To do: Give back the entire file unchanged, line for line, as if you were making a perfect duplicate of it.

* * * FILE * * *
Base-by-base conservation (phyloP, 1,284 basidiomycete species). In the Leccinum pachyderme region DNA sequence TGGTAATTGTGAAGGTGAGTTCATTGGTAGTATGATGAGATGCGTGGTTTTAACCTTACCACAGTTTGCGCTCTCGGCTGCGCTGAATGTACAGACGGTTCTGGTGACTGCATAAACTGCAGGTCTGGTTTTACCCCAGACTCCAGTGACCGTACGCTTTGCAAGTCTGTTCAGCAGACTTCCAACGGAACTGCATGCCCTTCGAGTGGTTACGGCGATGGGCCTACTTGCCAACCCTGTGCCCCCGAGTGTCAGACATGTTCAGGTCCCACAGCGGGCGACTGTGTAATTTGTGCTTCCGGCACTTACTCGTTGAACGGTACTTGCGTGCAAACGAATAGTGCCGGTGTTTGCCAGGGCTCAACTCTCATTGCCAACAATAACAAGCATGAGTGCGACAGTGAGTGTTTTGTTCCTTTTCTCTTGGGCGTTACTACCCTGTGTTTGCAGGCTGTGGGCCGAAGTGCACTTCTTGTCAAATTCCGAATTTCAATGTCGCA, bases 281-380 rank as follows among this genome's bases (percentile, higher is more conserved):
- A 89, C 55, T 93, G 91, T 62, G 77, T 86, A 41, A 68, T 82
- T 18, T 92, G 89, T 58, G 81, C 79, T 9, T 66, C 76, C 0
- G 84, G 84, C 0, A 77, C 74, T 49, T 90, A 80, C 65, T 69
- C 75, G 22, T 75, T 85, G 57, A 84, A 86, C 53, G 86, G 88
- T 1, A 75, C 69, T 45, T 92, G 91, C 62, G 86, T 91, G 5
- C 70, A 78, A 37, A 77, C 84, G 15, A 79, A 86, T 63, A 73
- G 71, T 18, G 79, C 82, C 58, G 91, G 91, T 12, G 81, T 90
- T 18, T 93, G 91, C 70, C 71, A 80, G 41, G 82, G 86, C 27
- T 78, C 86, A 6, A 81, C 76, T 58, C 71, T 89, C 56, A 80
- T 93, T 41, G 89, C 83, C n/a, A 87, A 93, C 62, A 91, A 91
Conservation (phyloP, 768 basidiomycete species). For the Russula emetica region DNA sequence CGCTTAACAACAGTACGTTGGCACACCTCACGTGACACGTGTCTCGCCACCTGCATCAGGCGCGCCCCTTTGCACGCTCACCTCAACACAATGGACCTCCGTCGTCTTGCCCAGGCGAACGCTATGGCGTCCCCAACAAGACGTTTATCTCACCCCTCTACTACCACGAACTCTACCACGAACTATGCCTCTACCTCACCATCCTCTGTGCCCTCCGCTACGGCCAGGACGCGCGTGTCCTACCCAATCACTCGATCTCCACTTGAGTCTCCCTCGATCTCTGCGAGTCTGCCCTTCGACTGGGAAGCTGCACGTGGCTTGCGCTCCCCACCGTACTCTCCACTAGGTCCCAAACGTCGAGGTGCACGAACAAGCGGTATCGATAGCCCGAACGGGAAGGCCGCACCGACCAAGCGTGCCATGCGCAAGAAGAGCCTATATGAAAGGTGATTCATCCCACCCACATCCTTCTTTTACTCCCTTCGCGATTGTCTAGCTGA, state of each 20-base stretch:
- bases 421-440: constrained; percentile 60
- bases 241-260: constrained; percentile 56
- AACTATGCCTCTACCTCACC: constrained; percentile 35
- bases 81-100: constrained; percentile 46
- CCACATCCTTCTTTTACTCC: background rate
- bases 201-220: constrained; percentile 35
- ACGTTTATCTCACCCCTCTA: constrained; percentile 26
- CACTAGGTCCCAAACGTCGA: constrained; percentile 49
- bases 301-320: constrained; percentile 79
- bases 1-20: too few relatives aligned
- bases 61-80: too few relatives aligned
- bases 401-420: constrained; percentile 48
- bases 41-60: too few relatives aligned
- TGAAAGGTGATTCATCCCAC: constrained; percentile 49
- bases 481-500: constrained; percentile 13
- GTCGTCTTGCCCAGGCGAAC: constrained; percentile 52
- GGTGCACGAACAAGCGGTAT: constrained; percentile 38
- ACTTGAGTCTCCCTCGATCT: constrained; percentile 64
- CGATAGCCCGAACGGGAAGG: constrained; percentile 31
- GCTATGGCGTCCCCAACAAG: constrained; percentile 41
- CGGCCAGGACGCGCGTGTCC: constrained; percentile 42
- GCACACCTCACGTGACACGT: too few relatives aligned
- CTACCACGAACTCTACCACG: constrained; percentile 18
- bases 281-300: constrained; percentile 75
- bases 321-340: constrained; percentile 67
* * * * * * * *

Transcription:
Base-by-base conservation (phyloP, 1,284 basidiomycete species). In the Leccinum pachyderme region DNA sequence TGGTAATTGTGAAGGTGAGTTCATTGGTAGTATGATGAGATGCGTGGTTTTAACCTTACCACAGTTTGCGCTCTCGGCTGCGCTGAATGTACAGACGGTTCTGGTGACTGCATAAACTGCAGGTCTGGTTTTACCCCAGACTCCAGTGACCGTACGCTTTGCAAGTCTGTTCAGCAGACTTCCAACGGAACTGCATGCCCTTCGAGTGGTTACGGCGATGGGCCTACTTGCCAACCCTGTGCCCCCGAGTGTCAGACATGTTCAGGTCCCACAGCGGGCGACTGTGTAATTTGTGCTTCCGGCACTTACTCGTTGAACGGTACTTGCGTGCAAACGAATAGTGCCGGTGTTTGCCAGGGCTCAACTCTCATTGCCAACAATAACAAGCATGAGTGCGACAGTGAGTGTTTTGTTCCTTTTCTCTTGGGCGTTACTACCCTGTGTTTGCAGGCTGTGGGCCGAAGTGCACTTCTTGTCAAATTCCGAATTTCAATGTCGCA, bases 281-380 rank as follows among this genome's bases (percentile, higher is more conserved):
- A 89, C 55, T 93, G 91, T 62, G 77, T 86, A 41, A 68, T 82
- T 18, T 92, G 89, T 58, G 81, C 79, T 9, T 66, C 76, C 0
- G 84, G 84, C 0, A 77, C 74, T 49, T 90, A 80, C 65, T 69
- C 75, G 22, T 75, T 85, G 57, A 84, A 86, C 53, G 86, G 88
- T 1, A 75, C 69, T 45, T 92, G 91, C 62, G 86, T 91, G 5
- C 70, A 78, A 37, A 77, C 84, G 15, A 79, A 86, T 63, A 73
- G 71, T 18, G 79, C 82, C 58, G 91, G 91, T 12, G 81, T 90
- T 18, T 93, G 91, C 70, C 71, A 80, G 41, G 82, G 86, C 27
- T 78, C 86, A 6, A 81, C 76, T 58, C 71, T 89, C 56, A 80
- T 93, T 41, G 89, C 83, C n/a, A 87, A 93, C 62, A 91, A 91
Conservation (phyloP, 768 basidiomycete species). For the Russula emetica region DNA sequence CGCTTAACAACAGTACGTTGGCACACCTCACGTGACACGTGTCTCGCCACCTGCATCAGGCGCGCCCCTTTGCACGCTCACCTCAACACAATGGACCTCCGTCGTCTTGCCCAGGCGAACGCTATGGCGTCCCCAACAAGACGTTTATCTCACCCCTCTACTACCACGAACTCTACCACGAACTATGCCTCTACCTCACCATCCTCTGTGCCCTCCGCTACGGCCAGGACGCGCGTGTCCTACCCAATCACTCGATCTCCACTTGAGTCTCCCTCGATCTCTGCGAGTCTGCCCTTCGACTGGGAAGCTGCACGTGGCTTGCGCTCCCCACCGTACTCTCCACTAGGTCCCAAACGTCGAGGTGCACGAACAAGCGGTATCGATAGCCCGAACGGGAAGGCCGCACCGACCAAGCGTGCCATGCGCAAGAAGAGCCTATATGAAAGGTGATTCATCCCACCCACATCCTTCTTTTACTCCCTTCGCGATTGTCTAGCTGA, state of each 20-base stretch:
- bases 421-440: constrained; percentile 60
- bases 241-260: constrained; percentile 56
- AACTATGCCTCTACCTCACC: constrained; percentile 35
- bases 81-100: constrained; percentile 46
- CCACATCCTTCTTTTACTCC: background rate
- bases 201-220: constrained; percentile 35
- ACGTTTATCTCACCCCTCTA: constrained; percentile 26
- CACTAGGTCCCAAACGTCGA: constrained; percentile 49
- bases 301-320: constrained; percentile 79
- bases 1-20: too few relatives aligned
- bases 61-80: too few relatives aligned
- bases 401-420: constrained; percentile 48
- bases 41-60: too few relatives aligned
- TGAAAGGTGATTCATCCCAC: constrained; percentile 49
- bases 481-500: constrained; percentile 13
- GTCGTCTTGCCCAGGCGAAC: constrained; percentile 52
- GGTGCACGAACAAGCGGTAT: constrained; percentile 38
- ACTTGAGTCTCCCTCGATCT: constrained; percentile 64
- CGATAGCCCGAACGGGAAGG: constrained; percentile 31
- GCTATGGCGTCCCCAACAAG: constrained; percentile 41
- CGGCCAGGACGCGCGTGTCC: constrained; percentile 42
- GCACACCTCACGTGACACGT: too few relatives aligned
- CTACCACGAACTCTACCACG: constrained; percentile 18
- bases 281-300: constrained; percentile 75
- bases 321-340: constrained; percentile 67